Building model planes was never something I got into. Whenever I was caught constructing one, I was forced into a dark cupboard and told to sit with my head between my legs.
An activity which, on reflection, probably contained more excitement than glueing pieces of plastic together. Depending on your own point of view, thankfully, or not, Airfix Dogfightercontains absolutely no kit building. Although I'm sure fans are certain to rejoice in the pleasure of being able to design their own insignias in a simple paintbrush-style package.
What we've got here is simple miniature arcade flying action set in and around the various rooms of an American-style house. There are 20 missions to play in all, split in half between the Allies, which base their HQ in the boy's upstairs bedroom - and the Axis - located downstairs in the living room.
As you complete each mission, new rooms in the house are made available in order to fulfil the primary and secondary objectives given to you (usually shoot something or pick something up).
There's no great strain towards the realism so prevalent in the normal flight-sim world, but the planes still handle well enough. Attacking enemy planes and tanks involves nothing more than getting them locked on target and holding down fire for a few seconds, while later levels allow you to get your hands on more advanced weapons, such as lasers and homing missiles. This may be all well and good, but there's just one problem.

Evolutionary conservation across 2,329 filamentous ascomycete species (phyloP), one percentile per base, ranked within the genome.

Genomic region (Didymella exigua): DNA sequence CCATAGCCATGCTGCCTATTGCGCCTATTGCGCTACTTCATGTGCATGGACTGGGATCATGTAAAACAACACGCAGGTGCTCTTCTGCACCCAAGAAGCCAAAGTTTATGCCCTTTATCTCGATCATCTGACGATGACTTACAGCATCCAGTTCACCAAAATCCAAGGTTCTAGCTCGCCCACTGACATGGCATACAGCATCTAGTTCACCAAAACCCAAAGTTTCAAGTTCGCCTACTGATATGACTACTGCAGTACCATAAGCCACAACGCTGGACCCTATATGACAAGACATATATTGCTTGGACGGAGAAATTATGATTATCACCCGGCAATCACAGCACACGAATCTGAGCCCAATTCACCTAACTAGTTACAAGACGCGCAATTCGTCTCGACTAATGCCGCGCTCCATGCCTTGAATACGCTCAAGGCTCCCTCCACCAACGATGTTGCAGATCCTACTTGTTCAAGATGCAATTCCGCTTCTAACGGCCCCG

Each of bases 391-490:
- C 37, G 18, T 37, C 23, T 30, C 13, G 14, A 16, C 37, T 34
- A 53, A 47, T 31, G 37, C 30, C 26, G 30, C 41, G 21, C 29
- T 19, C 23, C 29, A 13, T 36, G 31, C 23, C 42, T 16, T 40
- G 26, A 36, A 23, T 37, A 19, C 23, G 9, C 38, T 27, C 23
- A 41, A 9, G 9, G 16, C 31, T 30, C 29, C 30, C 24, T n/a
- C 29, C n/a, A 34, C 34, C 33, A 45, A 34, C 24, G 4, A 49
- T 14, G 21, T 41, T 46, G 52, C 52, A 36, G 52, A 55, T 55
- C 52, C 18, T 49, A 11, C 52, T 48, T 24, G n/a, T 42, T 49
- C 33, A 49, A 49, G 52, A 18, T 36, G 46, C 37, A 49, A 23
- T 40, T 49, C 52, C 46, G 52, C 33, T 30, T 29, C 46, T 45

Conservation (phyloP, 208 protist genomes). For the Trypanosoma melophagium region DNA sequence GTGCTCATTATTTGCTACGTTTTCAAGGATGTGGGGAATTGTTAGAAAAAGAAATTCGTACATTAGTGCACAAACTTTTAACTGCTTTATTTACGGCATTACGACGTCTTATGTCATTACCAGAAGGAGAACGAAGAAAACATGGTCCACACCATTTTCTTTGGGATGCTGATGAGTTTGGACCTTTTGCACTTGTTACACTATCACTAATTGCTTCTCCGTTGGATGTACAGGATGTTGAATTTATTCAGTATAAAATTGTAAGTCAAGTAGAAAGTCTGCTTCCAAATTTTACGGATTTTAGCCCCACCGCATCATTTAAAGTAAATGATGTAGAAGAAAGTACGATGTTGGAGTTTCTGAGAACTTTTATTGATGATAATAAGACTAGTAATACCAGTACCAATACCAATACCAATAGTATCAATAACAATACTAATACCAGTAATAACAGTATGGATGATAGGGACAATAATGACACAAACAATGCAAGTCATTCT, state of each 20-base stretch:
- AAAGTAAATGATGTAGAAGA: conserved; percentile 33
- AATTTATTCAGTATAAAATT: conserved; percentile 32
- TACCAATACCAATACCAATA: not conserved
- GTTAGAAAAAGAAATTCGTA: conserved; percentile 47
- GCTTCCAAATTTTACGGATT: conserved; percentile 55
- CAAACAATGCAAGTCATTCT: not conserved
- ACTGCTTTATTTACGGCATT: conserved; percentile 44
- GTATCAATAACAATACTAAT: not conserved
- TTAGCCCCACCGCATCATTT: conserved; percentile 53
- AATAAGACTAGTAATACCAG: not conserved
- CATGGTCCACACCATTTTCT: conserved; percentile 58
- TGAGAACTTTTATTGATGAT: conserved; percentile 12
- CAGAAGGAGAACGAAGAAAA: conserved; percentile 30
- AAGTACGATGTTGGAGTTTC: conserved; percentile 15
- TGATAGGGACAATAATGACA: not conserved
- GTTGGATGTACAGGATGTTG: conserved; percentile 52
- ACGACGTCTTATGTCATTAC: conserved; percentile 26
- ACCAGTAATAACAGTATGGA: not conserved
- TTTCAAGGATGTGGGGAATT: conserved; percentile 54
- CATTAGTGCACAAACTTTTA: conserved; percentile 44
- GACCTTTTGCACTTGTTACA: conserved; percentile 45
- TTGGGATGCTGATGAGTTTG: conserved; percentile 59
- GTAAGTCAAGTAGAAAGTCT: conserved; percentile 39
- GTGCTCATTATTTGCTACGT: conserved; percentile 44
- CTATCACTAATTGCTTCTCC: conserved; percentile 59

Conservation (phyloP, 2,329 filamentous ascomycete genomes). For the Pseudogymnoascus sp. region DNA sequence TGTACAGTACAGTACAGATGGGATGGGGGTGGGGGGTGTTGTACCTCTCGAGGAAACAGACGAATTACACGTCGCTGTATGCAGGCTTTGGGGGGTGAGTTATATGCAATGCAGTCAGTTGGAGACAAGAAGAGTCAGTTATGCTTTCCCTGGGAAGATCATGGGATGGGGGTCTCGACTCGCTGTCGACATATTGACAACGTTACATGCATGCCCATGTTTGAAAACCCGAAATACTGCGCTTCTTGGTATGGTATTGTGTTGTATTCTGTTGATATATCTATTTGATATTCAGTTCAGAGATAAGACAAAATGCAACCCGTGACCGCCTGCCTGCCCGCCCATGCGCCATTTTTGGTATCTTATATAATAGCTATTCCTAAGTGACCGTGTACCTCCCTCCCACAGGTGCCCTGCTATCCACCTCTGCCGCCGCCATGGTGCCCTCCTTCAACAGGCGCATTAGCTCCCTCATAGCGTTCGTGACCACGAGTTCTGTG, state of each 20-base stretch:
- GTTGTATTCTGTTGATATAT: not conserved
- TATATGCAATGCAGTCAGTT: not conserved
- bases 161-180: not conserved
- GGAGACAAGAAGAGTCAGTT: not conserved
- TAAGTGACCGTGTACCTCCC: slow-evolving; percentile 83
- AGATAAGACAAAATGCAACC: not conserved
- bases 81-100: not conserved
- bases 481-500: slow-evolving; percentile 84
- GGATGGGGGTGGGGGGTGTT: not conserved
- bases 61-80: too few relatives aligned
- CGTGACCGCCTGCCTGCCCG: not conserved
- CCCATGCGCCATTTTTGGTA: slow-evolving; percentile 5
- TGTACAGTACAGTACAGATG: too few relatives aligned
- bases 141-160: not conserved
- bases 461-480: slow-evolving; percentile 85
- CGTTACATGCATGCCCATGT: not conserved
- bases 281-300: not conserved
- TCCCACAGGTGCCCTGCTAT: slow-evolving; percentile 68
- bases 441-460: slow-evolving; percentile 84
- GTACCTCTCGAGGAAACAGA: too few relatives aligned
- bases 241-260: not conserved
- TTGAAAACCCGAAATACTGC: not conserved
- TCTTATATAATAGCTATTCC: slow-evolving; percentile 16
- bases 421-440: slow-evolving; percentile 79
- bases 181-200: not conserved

Every mission starts at your home base. But to make life easier on yourself and to score points, it's best to begin flying around shooting at the various vases and crockery dotted around in order to get hold of ammo and power-ups. But an enclosed space, however small, isn't exactly the most ideal place to fly around in and most pickups are located close to walls or under furniture - meaning it's best to slow down to collect it. Normally you can't crash if you hit something - unless you fly into it really fast or at a strange angle - bouncing off instead with minor damage, but it can be disorientating if you do. Fly too fast under a bed or a cabinet and the camera can jerk around wildly and you lose your speed and have to accelerate again. So it's all a matter of slowing down and chugging along to get the pickups, then whacking on the acceleration again and leaving a disjointed flow in the action. Not to mention the slowing down to shoot the china in the first place.
Swoop around like this for five minutes and you can get into the action. But if you die, you can imagine the slight irritation in having to go about smashing stuff again in order to get yourself powered-up once more. If you didn't have to do this, the mission would probably be over far more quickly, though it's not exactly the easiest game in the world -getting shot down if faced with a group of enemies is a possibility. Although, on my part, this was usually because I'd slowed down in order to pick something up.
It's a very limited gaming experience. Aside from the level editor, where you design rooms by rotating and placing pieces of furniture and the obligatory multiplayer mode, that's about all there is to it. It it's any consolation, it isn't quite as bad as the Army Men series. But that's not saying much, because even a game involving throwing nails at a satellite dish would be better than Army Men. If were looking to sully its image, they could have done a worse job. Instead they've just done a so-so one.
Processor: PC compatible,
OS: Windows 9x, Windows 2000 Windows XP, Vista, Win 7, Win 8, Win 10.
Game Features:Single game mode